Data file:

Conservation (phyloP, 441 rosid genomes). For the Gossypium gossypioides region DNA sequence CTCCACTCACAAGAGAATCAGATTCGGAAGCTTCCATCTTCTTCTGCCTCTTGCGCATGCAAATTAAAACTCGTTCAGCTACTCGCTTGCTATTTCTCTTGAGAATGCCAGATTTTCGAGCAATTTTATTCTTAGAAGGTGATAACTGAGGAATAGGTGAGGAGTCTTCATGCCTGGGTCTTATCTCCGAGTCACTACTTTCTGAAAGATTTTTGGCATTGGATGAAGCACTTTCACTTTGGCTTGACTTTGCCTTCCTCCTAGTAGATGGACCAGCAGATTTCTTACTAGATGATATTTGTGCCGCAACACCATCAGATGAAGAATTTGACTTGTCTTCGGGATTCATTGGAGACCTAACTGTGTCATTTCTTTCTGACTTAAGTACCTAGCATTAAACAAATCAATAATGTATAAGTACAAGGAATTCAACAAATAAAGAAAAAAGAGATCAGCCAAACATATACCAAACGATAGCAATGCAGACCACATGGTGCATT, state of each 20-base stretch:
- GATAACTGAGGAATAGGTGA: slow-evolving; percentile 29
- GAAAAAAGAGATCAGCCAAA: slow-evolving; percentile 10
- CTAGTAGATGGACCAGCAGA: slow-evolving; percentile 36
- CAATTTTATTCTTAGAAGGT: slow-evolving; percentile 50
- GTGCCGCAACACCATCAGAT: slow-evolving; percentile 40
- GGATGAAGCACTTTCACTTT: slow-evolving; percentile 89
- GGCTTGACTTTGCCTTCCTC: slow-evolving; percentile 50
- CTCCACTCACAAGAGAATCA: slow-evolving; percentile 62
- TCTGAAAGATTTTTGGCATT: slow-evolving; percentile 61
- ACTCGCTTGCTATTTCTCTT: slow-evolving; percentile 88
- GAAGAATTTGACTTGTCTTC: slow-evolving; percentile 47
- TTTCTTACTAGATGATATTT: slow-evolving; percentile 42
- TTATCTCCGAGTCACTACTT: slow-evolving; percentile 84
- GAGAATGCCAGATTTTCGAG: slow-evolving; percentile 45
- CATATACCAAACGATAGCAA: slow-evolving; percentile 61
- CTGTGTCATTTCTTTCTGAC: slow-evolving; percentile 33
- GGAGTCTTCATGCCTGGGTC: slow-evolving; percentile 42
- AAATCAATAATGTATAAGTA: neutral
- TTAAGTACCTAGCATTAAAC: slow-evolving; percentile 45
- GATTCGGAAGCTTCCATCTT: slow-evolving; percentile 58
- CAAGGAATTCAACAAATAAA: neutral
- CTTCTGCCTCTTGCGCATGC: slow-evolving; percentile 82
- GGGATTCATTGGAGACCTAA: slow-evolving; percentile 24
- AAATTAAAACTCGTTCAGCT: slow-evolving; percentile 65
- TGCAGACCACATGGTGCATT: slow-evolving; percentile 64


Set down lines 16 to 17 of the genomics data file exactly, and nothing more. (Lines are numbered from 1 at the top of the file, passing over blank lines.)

- CATATACCAAACGATAGCAA: slow-evolving; percentile 61
- CTGTGTCATTTCTTTCTGAC: slow-evolving; percentile 33